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Matthew Henry

Matthew Henry's Complete Commentary - Proverbs 3:1-6

We are here taught to live a life of communion with God; and without controversy great is this mystery of godliness, and of great consequence to us, and, as is here shown, will be of unspeakable advantage. I. We must have a continual regard to God's precepts, Prov. 3:1, 2. 1. We must, (1.) Fix God's law, and his commandments, as our rule, by which we will in every thing be ruled and to which we will yield obedience. (2.) We must acquaint ourselves with them; for we cannot be said to forget... read more

John Gill

John Gills Exposition of the Bible Commentary - Proverbs 3:1

My son, forget not my law ,.... Or, "doctrine" F5 תורתי "doctrinae meae", Piscator, Michaelis; "institutionem meam", Schultens; "doctrinam meam", Cocceius. ; the doctrine of Christ, the Gospel, and the several truths of it; which, being of the utmost moment and importance, should be kept in memory, and not let slip, or be in the least slighted and neglected; see Hebrews 2:1 ; but let thine heart keep my commandments ; as the ark, or chest, kept the two tables of the law put... read more

Adam Clarke

Adam Clarke's Commentary on the Bible - Proverbs 3:1

My son - The preceptor continues to deliver his lessons. Forget not my law - Remember what thou hast heard, and practice what thou dost remember; and let all obedience be from the heart: "Let thy heart keep my commandments." read more

Spence, H. D. M., etc.

The Pulpit Commentary - Proverbs 3:1

My son ( b'ni ) serves to externally connect this discourse with the preceding. Forget not my law. This admonition bears a strong resemblance to that in Proverbs 1:8 , though the terms employed are somewhat different, torah and mits'oth here occupying the place respectively of musar and torah in that passage. My law ( torathi ) , is literally, my teaching, or doctrine, from the root yarah, "to teach." The torah is the whole body of salutary doctrine, and... read more

Spence, H. D. M., etc.

The Pulpit Commentary - Proverbs 3:1-4

Making the heart a treasury of good principles I. THE TREASURE . Innumerable impressions are constantly being made upon our minds, and as constantly transferring themselves into memories. Frivolous thoughts, false notions, corrupt images, once harboured, take up their abode in the soul, and ultimately modify its Character to the likeness of themselves. It is most important for us to guard our memories from such things, and to fill them with more worthy stores. Consider, therefore, the... read more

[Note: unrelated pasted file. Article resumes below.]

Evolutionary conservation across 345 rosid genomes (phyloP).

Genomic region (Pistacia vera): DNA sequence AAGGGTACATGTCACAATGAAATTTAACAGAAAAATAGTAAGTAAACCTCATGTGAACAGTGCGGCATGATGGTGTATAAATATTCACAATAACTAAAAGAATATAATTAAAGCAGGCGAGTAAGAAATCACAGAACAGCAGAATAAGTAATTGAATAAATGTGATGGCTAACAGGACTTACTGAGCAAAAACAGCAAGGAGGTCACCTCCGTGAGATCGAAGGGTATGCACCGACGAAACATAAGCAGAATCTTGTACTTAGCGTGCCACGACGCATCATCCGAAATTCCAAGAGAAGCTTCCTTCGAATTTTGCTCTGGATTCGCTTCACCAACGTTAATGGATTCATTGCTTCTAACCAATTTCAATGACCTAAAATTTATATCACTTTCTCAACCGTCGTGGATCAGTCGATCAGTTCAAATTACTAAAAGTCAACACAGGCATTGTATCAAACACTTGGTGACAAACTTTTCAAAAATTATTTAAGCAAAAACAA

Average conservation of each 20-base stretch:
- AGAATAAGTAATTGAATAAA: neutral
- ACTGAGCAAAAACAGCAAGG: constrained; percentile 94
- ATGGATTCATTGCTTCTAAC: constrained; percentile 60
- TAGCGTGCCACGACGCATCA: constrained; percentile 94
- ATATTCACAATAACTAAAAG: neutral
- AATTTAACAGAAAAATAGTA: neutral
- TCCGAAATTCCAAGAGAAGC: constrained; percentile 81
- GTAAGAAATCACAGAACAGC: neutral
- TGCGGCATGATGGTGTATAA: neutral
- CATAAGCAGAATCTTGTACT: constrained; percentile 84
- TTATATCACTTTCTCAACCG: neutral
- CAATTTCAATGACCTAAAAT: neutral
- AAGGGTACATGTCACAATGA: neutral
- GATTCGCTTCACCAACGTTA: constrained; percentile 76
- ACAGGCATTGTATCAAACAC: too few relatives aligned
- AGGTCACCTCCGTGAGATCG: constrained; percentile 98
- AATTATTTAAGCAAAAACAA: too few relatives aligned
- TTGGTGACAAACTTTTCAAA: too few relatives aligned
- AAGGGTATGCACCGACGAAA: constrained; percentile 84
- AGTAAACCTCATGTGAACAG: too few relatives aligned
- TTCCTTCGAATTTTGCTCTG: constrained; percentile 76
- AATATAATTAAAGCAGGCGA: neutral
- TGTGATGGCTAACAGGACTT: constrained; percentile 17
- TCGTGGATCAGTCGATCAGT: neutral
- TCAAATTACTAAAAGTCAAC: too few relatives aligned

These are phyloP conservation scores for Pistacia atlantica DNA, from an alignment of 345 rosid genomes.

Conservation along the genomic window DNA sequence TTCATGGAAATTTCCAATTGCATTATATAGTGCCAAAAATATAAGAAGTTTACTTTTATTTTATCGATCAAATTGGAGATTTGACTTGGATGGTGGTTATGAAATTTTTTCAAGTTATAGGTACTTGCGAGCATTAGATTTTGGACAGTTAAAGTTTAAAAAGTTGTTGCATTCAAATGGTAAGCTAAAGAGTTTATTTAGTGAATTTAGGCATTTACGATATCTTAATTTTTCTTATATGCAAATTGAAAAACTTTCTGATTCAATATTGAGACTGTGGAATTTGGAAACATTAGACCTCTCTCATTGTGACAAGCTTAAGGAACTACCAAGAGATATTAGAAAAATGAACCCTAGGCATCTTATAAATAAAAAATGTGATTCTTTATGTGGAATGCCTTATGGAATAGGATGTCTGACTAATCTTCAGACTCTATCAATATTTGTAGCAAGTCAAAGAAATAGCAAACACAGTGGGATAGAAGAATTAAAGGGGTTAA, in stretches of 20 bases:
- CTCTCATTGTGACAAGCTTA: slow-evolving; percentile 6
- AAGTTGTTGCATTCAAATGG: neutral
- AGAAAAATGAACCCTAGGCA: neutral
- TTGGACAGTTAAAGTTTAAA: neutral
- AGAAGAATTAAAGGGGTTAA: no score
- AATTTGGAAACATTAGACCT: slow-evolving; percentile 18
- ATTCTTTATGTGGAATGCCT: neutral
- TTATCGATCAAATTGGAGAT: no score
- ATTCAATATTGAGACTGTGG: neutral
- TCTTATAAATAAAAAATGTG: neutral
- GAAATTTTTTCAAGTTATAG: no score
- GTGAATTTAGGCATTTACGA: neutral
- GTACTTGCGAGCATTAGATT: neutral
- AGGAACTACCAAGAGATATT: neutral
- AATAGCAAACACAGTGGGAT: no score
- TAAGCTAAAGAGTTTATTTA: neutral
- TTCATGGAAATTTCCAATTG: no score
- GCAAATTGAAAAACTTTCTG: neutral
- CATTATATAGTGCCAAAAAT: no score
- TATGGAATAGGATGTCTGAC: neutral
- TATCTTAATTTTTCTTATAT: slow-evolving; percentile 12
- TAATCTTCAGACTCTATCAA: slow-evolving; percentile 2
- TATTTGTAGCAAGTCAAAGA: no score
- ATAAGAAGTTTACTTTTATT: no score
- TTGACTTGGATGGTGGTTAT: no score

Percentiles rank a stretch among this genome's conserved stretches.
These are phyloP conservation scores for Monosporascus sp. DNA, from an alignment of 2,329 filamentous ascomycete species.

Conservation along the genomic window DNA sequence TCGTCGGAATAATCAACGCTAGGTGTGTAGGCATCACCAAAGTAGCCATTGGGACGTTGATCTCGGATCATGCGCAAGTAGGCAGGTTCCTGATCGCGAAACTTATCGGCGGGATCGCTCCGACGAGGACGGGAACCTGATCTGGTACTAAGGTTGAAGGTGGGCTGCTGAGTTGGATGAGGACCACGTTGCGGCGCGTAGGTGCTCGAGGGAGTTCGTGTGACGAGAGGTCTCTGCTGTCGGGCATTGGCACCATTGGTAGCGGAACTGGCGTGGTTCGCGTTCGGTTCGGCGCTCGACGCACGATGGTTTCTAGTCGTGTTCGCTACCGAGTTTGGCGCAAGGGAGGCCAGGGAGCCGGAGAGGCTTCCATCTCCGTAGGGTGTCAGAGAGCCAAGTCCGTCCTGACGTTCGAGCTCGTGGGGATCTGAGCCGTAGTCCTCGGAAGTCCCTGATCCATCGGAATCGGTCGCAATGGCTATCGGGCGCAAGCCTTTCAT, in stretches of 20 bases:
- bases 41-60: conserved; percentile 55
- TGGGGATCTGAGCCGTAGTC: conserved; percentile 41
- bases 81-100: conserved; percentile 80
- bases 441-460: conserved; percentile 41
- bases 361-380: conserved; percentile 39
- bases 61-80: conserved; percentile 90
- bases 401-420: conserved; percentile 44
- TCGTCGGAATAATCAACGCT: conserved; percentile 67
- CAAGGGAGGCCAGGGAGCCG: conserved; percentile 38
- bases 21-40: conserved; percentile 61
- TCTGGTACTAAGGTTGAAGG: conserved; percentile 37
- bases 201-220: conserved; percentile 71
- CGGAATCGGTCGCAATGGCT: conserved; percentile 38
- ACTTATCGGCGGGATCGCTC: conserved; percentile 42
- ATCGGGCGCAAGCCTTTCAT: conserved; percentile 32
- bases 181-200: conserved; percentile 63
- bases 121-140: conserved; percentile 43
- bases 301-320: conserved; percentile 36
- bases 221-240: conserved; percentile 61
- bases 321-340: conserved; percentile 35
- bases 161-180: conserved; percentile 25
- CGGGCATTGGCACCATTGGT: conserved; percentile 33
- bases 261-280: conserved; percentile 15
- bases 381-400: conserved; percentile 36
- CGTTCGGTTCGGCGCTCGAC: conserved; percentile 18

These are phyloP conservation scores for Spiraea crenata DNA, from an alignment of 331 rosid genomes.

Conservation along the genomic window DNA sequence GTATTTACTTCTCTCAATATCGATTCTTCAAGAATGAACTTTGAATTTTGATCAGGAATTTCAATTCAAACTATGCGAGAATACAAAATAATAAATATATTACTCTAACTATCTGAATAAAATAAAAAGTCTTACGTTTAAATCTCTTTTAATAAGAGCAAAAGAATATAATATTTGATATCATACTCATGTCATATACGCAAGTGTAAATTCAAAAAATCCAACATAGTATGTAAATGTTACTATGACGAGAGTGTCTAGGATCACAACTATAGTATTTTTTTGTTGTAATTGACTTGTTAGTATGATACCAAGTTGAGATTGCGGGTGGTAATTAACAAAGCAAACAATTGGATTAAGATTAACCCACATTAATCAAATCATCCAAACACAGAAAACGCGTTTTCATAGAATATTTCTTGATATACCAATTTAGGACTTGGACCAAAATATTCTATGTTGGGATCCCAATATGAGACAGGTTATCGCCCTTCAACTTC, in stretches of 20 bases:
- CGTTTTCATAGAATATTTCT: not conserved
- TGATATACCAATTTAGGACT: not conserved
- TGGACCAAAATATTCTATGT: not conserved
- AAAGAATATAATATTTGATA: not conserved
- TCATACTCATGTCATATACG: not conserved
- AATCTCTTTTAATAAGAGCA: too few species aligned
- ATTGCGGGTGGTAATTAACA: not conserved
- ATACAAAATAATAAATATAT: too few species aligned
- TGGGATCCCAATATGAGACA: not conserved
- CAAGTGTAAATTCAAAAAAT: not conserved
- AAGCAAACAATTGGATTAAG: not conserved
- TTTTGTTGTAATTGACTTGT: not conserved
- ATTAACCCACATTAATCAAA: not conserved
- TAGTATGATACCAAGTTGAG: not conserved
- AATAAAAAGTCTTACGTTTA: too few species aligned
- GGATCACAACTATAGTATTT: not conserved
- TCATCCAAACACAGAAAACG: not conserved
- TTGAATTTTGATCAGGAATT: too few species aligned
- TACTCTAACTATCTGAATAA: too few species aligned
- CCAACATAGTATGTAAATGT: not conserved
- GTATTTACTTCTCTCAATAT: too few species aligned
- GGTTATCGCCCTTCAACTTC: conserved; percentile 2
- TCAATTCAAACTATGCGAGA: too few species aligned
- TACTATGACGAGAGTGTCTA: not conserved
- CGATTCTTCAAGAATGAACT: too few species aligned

Spence, H. D. M., etc.

The Pulpit Commentary - Proverbs 3:1-4

Cherishing the truth We have here— I. THE ESSENTIAL THING IMPLIED . It is implied that the Law of God has been heard and understood; also that it has been received as Divine, and taken as the true guide of life. The teacher or preacher has sometimes to assume this; but too often it is an assumption unjustified by the facts. When it is justified, there come— II. TWO SPECIALLY VALUABLE VIRTUES INSISTED UPON . Mercy and truth ( Proverbs 3:3 ) are to be... read more

Spence, H. D. M., etc.

The Pulpit Commentary - Proverbs 3:1-10

Precepts and promises of wisdom I. THE CONNECTION OF PRECEPT AND PROMISE . 1 . Precept needs confirmation. We cannot but ask— Why should we pursue this or that line of conduct in preference to another? Why should men be God-fearing, honest, chaste? We are rational creatures, not "dumb driven cattle," to be forced along a given road. We must have reasons; and it is to reason in us that the Divine reason ever makes appeal. 2 . The confirmation is found in experience.... read more

Spence, H. D. M., etc.

The Pulpit Commentary - Proverbs 3:1-18

4. Fourth admonitory discourse. The third chapter introduces us to a group of admonitions, and the first of these ( Proverbs 3:1-18 ) forms the fourth admonitory discourse of the teacher. To all intents and purposes this is a continuation of the discourse in the preceding chapter, for inasmuch as that described the benefits, spiritual and moral, which follow from the pursuit of Wisdom, in promoting godliness and providing safety from evil companions, so this in like manner depicts the... read more

Joseph Benson

Joseph Benson's Commentary of the Old and New Testaments - Proverbs 3:1-4

Proverbs 3:1-4. My son, forget not my law My doctrine or counsel; but let thy heart keep, &c. By diligent meditation and hearty affection. For length of days, &c. God will add these blessings which he hath promised to the obedient, Deuteronomy 8:18; Deuteronomy 30:20; 1 Timothy 4:8. Let not mercy and truth forsake thee That mercy and truth, which are man’s duty. Mercy denotes all benignity, charity, and readiness to do good to others; truth, or faithfulness, respects all... read more

Donald C. Fleming

Bridgeway Bible Commentary - Proverbs 3:1-35

The whole life for God (3:1-35)Obedience and loyalty to God, in addition to guaranteeing his favour, produce the kind of life that most people acknowledge as honourable (3:1-4). If, instead of trusting in their own wisdom and ability, people live in an attitude of reverential trust in God, they can be assured that God will direct them in all their affairs. God will remove obstacles and lead them to their desired goals (5-8).Personal income is one part of everyday life where people must honour... read more

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